As if I really needed another excuse to walk around some interesting places (and, of course, pubs) in the capital city of Edinburgh, there was to be a first Beer Festival in the Summerhall buildings (a re-vamped former School of Veterinary Studies), now home to all sorts of arts, crafts, drama & creative activities all-year-round. Helping to organise the Beer Festival was Barney's Beer, having de-camped from Behind The Wall in Falkirk in the middle of last year to take up the position of brewer-in-residence at Summerhall. So with the sun making a more than welcome appearance, it was set fair to be a lovely Summer(hall) holiday weekend.
View Summerhall in a larger map
Outward transport was as follows:-
Train: Glasgow Queen St to Edinburgh Waverley
Bus: Waverley Bridge to King's Buildings (Lothian Buses 41)
Arthur's Seat is the most well-known of the many 'hills' set inside the Edinburgh boundary, but this time I decided to head somewhat further south of the City Centre. The bus dropped me off just before the King's Buildings of the University of Edinburgh and from there it was just a short walk to the outskirts of Blackford Hill. It's here that the Royal Observatory Edinburgh is located, a fairly large conglomeration of new and more historic buildings used for both research and teaching purposes.
The magnificent East and West copper-clad domes hold (or used to hold) the main instruments, although one is non-operation and the other has been moved to the Museum of Scotland. Copper was used since when performing visual observations the air temperature inside the observatory must be as close as possible to the outside air temperature to minimise any refractive effects (heat hazes), and copper has the property of being a very good heat conductor. I remember that both the domes used to be completely green with copper oxide but after the refurbishment in 2010 it's great to see that these now again gleam in the sunlight. The visitor centre in the Observatory is only open to the public for pre-booked visits & lectures so after managing to dodge a couple of swarms of flying ants, I continued up a fairly gentle slope to the summit of Blackford Hill. The view north from here towards Arthur's Seat, Edinburgh Castle and further out to the Firth of Firth is fantastic.
I had hoped to find a way down the west side of Blackford Hill but found the paths blocked a mass of flowering, prickly gorse but I did get far enough along to get a good view of the large number of allotments at the base of the hill.
Instead I scrambled somewhat down the north side of the hill and after a slight diversion amongst the wildlife of Blackford Pond I found myself in the middle of the well-heeled Morningside area of Edinburgh. The Morningside Clock is in a prominent position here at a busy junction - it was previously in the middle of the roadway, but it's now in a far more sensible position (and does tell the correct time).
Heading north back into the centre of Edinburgh I came across the welcome sight of Bennets of Morningside, with the south facing beer garden already starting to fill up.
It's a perfect spot for people-watching, but I went inside to find some shade and recover from my clamber down the hill. The wood panelled bar is set towards the back at the left-hand side, with a seating area at the front windows and also some nice bench seats opposite the bar. The service here is great - polite, unfussy, and very laid back. There are lots of large mirrors, beer signs and old photos along the walls - it's just a really nice place to wander into for a beer.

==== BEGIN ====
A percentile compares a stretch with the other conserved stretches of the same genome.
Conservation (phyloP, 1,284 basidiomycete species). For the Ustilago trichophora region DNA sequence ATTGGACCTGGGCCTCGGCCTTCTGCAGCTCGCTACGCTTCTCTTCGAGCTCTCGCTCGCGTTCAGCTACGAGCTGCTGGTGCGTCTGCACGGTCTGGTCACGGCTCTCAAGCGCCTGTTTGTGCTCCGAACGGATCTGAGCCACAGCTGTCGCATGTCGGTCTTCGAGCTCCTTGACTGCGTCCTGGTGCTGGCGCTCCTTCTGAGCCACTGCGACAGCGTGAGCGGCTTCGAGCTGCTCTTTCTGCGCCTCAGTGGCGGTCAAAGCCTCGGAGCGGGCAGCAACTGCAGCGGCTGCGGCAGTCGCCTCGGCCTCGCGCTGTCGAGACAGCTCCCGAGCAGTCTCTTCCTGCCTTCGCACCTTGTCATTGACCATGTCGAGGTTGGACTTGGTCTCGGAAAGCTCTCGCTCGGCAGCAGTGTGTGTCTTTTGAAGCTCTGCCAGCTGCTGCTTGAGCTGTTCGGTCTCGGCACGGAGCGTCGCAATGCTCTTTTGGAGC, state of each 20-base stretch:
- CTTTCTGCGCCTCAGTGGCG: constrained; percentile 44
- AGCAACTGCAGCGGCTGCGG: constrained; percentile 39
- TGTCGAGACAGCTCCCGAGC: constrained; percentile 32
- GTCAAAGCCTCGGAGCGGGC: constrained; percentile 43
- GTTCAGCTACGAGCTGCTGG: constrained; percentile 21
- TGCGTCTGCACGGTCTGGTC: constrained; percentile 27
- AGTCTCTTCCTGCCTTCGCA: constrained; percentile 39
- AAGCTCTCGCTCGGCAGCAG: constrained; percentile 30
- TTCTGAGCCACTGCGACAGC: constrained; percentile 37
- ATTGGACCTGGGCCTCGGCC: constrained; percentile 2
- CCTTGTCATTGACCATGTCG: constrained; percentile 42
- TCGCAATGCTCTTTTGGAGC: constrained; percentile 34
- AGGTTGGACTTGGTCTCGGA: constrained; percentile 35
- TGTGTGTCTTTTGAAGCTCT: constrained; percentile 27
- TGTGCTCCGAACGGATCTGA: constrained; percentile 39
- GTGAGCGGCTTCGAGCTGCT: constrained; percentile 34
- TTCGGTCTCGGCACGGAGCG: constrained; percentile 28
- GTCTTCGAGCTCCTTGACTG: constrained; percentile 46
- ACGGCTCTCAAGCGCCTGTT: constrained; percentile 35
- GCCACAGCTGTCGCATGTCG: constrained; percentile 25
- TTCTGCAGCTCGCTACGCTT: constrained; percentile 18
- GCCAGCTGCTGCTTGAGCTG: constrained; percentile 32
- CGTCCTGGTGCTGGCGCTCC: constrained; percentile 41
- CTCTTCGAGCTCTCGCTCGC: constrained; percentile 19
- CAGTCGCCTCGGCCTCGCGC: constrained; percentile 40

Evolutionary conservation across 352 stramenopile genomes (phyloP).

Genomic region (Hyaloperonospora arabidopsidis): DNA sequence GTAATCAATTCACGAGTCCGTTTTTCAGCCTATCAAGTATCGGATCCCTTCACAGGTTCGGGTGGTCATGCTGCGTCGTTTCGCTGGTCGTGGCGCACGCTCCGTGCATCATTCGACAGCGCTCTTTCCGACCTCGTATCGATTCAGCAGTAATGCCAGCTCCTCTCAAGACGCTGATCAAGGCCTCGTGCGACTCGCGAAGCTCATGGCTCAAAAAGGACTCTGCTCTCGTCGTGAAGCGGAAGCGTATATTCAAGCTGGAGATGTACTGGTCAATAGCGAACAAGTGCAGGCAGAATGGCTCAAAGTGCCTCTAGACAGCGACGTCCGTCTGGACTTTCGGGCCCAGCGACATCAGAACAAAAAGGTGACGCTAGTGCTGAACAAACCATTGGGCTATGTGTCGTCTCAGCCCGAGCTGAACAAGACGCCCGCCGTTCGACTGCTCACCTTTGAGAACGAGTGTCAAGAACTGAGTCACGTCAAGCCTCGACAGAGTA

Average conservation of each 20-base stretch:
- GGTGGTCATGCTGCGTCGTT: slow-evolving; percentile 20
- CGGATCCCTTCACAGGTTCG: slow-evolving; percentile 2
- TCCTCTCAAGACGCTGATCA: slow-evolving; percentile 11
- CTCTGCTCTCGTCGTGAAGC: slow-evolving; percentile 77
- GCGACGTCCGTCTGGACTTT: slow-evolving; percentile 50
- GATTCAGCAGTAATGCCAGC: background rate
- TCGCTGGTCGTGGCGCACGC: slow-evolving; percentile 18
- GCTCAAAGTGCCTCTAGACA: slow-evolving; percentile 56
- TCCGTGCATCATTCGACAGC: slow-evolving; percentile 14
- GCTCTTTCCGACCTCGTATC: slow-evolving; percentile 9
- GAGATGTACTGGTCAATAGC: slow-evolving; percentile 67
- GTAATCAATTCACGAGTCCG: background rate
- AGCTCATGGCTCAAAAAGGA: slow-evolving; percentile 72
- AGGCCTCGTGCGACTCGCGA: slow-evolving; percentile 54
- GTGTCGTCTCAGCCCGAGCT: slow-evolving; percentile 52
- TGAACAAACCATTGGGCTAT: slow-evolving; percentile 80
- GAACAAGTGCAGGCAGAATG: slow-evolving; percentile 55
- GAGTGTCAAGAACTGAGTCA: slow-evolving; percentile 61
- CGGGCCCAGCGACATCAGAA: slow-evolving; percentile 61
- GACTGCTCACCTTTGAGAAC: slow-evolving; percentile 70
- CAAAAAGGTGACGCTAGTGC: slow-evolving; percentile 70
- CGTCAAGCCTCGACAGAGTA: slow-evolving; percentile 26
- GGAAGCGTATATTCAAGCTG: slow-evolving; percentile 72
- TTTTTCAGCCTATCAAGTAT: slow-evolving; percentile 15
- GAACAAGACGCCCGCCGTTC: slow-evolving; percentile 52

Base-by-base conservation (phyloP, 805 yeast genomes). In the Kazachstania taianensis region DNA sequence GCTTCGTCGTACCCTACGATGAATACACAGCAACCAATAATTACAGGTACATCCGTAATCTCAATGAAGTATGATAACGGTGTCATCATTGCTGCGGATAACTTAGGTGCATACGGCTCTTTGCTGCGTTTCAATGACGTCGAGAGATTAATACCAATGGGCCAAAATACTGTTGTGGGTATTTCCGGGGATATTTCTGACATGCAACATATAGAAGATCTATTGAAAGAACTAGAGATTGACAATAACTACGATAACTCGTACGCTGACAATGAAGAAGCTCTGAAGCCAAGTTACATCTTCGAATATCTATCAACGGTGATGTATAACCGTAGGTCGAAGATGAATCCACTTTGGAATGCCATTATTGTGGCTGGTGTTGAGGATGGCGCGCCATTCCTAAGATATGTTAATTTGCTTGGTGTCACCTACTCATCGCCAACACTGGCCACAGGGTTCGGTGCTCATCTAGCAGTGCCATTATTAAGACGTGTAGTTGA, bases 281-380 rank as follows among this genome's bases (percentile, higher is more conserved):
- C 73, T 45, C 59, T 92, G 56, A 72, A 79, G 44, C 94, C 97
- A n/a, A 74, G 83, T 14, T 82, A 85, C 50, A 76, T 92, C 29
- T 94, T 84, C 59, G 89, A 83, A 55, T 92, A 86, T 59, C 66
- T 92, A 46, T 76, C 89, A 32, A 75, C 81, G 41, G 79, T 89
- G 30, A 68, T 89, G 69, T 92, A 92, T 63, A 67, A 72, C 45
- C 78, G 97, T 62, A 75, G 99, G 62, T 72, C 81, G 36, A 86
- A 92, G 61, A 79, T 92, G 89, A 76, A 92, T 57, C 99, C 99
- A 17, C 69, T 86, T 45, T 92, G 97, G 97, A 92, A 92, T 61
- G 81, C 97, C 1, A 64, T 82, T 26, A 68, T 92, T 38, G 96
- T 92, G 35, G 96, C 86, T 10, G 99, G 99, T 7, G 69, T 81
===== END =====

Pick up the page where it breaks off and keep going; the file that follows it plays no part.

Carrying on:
On at the bar were a number of north-east England beers - Jarrow Caulker, Westoe IPA & Isis, as well as Knops Premier Bru and the ubiquitous Deuchers IPA. They also have their own Bennets Ale, brewed by Hadrian & Border and available for £2.70, pretty good for Edinburgh prices. It was really only snacks at lunchtime (soup, toasties, pies etc...), so I ordered some stovies along with my malty, spicy Knops Premier Bru and went to cool down for a bit out of the sun.
The stovies certainly filled a spot so I headed back out to Morningside Road and to my next port-of-call. Slightly up and across the road from Bennets is somewhere I'd been planning to visit for some time, the Canny Man's. This seems to have an almost 'marmite' reputation - you either love the place or hate it with a passion. From the outside there's not too much in the way of advertising to classify it as a drinking establishment (OK, apart from the 'Bar' lettering above the doorway), but the brass plaque on the wall is somewhat intimidating - 'No Smoking, No Credit Cards, No Mobile Phones, No Cameras, No Backpackers'. Given that I had a rucksack, was wanting to take a photograph or two, had a mobile phone and was wearing (longish) shorts & walking boots, I wasn't quite sure if I was going to get to sit down, let alone served, but I thought I'd give it a go.
And it was absolutely fine. The staff were polite (if not exactly engaging, but then I obviously wasn't a regular), I was served an excellent pint of Taylor's Landlord (London Pride and Caley Deuchars IPA & 80/- were the other cask choices) and even proffered a small bowl of complimentary nuts. I took a seat in the main bar on the left-hand side of the building (I could see part of an even smaller 'corridor'-type snug that seemed to wind its way behind the bar), and there was a steady flow of people heading into the main restaurant areas on the right-hand side of the building. What strikes you is the mass of bric-a-brac in the place - old pictures, empty bottles, brass fireplace & farming tools, musical instruments, model planes, stuffed animals, car parts - the list is almost endless, but it all seemed to go well in creating the old fashioned, almost eccentric atmosphere that I assume the place is looking to achieve. They seem to specialise in whisky, gin, champagne & Danish open sandwiches but I wasn't really going to stay long enough to try any of that. With my curiosity about the place somewhat satisfied, I don't know if I'd go back there again (at least on my own, I'd rather go to Bennets), but it certainly was a more than acceptable place for a quiet beer and a read of the papers.